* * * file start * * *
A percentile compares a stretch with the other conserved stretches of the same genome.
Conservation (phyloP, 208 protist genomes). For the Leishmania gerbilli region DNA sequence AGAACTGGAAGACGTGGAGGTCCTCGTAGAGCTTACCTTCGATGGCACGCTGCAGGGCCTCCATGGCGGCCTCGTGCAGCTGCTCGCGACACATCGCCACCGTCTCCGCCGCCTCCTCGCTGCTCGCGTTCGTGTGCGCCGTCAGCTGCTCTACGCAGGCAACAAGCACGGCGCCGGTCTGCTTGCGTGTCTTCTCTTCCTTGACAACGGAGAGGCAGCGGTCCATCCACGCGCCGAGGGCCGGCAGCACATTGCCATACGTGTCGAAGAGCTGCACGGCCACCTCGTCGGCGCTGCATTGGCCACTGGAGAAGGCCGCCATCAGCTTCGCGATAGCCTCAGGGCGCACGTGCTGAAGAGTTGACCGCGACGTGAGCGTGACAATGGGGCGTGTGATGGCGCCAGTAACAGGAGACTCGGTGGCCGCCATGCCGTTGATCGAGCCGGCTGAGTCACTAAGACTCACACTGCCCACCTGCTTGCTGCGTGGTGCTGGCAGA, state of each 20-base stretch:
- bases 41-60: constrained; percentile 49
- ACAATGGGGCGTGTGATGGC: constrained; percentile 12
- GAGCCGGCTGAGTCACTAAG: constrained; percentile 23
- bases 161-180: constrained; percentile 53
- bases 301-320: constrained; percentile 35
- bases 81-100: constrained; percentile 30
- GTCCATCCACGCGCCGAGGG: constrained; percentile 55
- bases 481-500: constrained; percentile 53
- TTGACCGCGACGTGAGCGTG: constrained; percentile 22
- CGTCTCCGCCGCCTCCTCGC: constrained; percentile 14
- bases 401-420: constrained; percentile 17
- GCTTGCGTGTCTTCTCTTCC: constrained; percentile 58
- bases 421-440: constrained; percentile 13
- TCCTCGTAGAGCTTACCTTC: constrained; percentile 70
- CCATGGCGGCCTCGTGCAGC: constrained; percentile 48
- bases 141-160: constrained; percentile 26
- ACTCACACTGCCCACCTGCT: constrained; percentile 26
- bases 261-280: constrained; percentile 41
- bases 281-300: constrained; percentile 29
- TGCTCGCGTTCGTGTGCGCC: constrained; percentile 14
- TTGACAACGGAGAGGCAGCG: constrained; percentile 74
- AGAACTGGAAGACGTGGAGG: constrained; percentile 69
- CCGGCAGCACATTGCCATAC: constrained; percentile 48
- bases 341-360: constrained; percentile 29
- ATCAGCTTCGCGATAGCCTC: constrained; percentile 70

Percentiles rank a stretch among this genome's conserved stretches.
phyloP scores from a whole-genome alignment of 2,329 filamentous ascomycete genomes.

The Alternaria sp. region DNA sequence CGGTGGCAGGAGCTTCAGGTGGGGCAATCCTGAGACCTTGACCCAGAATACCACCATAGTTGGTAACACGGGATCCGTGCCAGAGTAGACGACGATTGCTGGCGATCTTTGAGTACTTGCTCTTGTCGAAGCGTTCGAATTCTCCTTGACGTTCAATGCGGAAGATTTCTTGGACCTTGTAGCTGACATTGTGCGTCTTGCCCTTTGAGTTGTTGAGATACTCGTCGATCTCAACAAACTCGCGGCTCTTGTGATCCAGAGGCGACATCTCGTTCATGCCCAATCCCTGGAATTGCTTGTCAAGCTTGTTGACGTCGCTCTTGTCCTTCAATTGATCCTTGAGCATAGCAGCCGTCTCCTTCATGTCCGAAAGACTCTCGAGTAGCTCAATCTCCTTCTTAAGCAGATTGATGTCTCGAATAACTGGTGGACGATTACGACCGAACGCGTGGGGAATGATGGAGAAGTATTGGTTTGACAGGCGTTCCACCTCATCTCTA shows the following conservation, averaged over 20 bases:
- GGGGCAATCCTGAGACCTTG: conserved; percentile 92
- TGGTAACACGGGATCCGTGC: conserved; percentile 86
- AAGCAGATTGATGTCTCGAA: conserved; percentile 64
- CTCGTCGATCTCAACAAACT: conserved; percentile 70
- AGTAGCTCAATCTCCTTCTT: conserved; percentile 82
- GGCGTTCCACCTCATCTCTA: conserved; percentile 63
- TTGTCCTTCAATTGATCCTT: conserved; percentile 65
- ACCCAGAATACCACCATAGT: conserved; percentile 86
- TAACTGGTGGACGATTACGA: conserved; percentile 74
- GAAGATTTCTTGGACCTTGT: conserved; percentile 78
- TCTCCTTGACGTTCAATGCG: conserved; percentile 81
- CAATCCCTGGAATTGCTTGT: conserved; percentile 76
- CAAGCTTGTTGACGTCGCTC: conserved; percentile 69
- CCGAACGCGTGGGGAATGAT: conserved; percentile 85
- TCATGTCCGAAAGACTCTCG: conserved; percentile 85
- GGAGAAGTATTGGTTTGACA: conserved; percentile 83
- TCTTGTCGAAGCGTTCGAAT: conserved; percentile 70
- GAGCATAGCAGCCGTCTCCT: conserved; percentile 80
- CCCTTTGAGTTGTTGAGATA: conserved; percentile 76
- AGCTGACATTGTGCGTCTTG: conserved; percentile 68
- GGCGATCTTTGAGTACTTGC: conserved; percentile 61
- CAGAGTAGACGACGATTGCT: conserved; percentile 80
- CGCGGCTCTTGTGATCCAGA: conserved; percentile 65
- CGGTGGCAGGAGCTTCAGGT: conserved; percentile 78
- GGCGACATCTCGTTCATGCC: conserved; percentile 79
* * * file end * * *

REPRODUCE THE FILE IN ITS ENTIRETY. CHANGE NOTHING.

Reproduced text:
A percentile compares a stretch with the other conserved stretches of the same genome.
Conservation (phyloP, 208 protist genomes). For the Leishmania gerbilli region DNA sequence AGAACTGGAAGACGTGGAGGTCCTCGTAGAGCTTACCTTCGATGGCACGCTGCAGGGCCTCCATGGCGGCCTCGTGCAGCTGCTCGCGACACATCGCCACCGTCTCCGCCGCCTCCTCGCTGCTCGCGTTCGTGTGCGCCGTCAGCTGCTCTACGCAGGCAACAAGCACGGCGCCGGTCTGCTTGCGTGTCTTCTCTTCCTTGACAACGGAGAGGCAGCGGTCCATCCACGCGCCGAGGGCCGGCAGCACATTGCCATACGTGTCGAAGAGCTGCACGGCCACCTCGTCGGCGCTGCATTGGCCACTGGAGAAGGCCGCCATCAGCTTCGCGATAGCCTCAGGGCGCACGTGCTGAAGAGTTGACCGCGACGTGAGCGTGACAATGGGGCGTGTGATGGCGCCAGTAACAGGAGACTCGGTGGCCGCCATGCCGTTGATCGAGCCGGCTGAGTCACTAAGACTCACACTGCCCACCTGCTTGCTGCGTGGTGCTGGCAGA, state of each 20-base stretch:
- bases 41-60: constrained; percentile 49
- ACAATGGGGCGTGTGATGGC: constrained; percentile 12
- GAGCCGGCTGAGTCACTAAG: constrained; percentile 23
- bases 161-180: constrained; percentile 53
- bases 301-320: constrained; percentile 35
- bases 81-100: constrained; percentile 30
- GTCCATCCACGCGCCGAGGG: constrained; percentile 55
- bases 481-500: constrained; percentile 53
- TTGACCGCGACGTGAGCGTG: constrained; percentile 22
- CGTCTCCGCCGCCTCCTCGC: constrained; percentile 14
- bases 401-420: constrained; percentile 17
- GCTTGCGTGTCTTCTCTTCC: constrained; percentile 58
- bases 421-440: constrained; percentile 13
- TCCTCGTAGAGCTTACCTTC: constrained; percentile 70
- CCATGGCGGCCTCGTGCAGC: constrained; percentile 48
- bases 141-160: constrained; percentile 26
- ACTCACACTGCCCACCTGCT: constrained; percentile 26
- bases 261-280: constrained; percentile 41
- bases 281-300: constrained; percentile 29
- TGCTCGCGTTCGTGTGCGCC: constrained; percentile 14
- TTGACAACGGAGAGGCAGCG: constrained; percentile 74
- AGAACTGGAAGACGTGGAGG: constrained; percentile 69
- CCGGCAGCACATTGCCATAC: constrained; percentile 48
- bases 341-360: constrained; percentile 29
- ATCAGCTTCGCGATAGCCTC: constrained; percentile 70

Percentiles rank a stretch among this genome's conserved stretches.
phyloP scores from a whole-genome alignment of 2,329 filamentous ascomycete genomes.

The Alternaria sp. region DNA sequence CGGTGGCAGGAGCTTCAGGTGGGGCAATCCTGAGACCTTGACCCAGAATACCACCATAGTTGGTAACACGGGATCCGTGCCAGAGTAGACGACGATTGCTGGCGATCTTTGAGTACTTGCTCTTGTCGAAGCGTTCGAATTCTCCTTGACGTTCAATGCGGAAGATTTCTTGGACCTTGTAGCTGACATTGTGCGTCTTGCCCTTTGAGTTGTTGAGATACTCGTCGATCTCAACAAACTCGCGGCTCTTGTGATCCAGAGGCGACATCTCGTTCATGCCCAATCCCTGGAATTGCTTGTCAAGCTTGTTGACGTCGCTCTTGTCCTTCAATTGATCCTTGAGCATAGCAGCCGTCTCCTTCATGTCCGAAAGACTCTCGAGTAGCTCAATCTCCTTCTTAAGCAGATTGATGTCTCGAATAACTGGTGGACGATTACGACCGAACGCGTGGGGAATGATGGAGAAGTATTGGTTTGACAGGCGTTCCACCTCATCTCTA shows the following conservation, averaged over 20 bases:
- GGGGCAATCCTGAGACCTTG: conserved; percentile 92
- TGGTAACACGGGATCCGTGC: conserved; percentile 86
- AAGCAGATTGATGTCTCGAA: conserved; percentile 64
- CTCGTCGATCTCAACAAACT: conserved; percentile 70
- AGTAGCTCAATCTCCTTCTT: conserved; percentile 82
- GGCGTTCCACCTCATCTCTA: conserved; percentile 63
- TTGTCCTTCAATTGATCCTT: conserved; percentile 65
- ACCCAGAATACCACCATAGT: conserved; percentile 86
- TAACTGGTGGACGATTACGA: conserved; percentile 74
- GAAGATTTCTTGGACCTTGT: conserved; percentile 78
- TCTCCTTGACGTTCAATGCG: conserved; percentile 81
- CAATCCCTGGAATTGCTTGT: conserved; percentile 76
- CAAGCTTGTTGACGTCGCTC: conserved; percentile 69
- CCGAACGCGTGGGGAATGAT: conserved; percentile 85
- TCATGTCCGAAAGACTCTCG: conserved; percentile 85
- GGAGAAGTATTGGTTTGACA: conserved; percentile 83
- TCTTGTCGAAGCGTTCGAAT: conserved; percentile 70
- GAGCATAGCAGCCGTCTCCT: conserved; percentile 80
- CCCTTTGAGTTGTTGAGATA: conserved; percentile 76
- AGCTGACATTGTGCGTCTTG: conserved; percentile 68
- GGCGATCTTTGAGTACTTGC: conserved; percentile 61
- CAGAGTAGACGACGATTGCT: conserved; percentile 80
- CGCGGCTCTTGTGATCCAGA: conserved; percentile 65
- CGGTGGCAGGAGCTTCAGGT: conserved; percentile 78
- GGCGACATCTCGTTCATGCC: conserved; percentile 79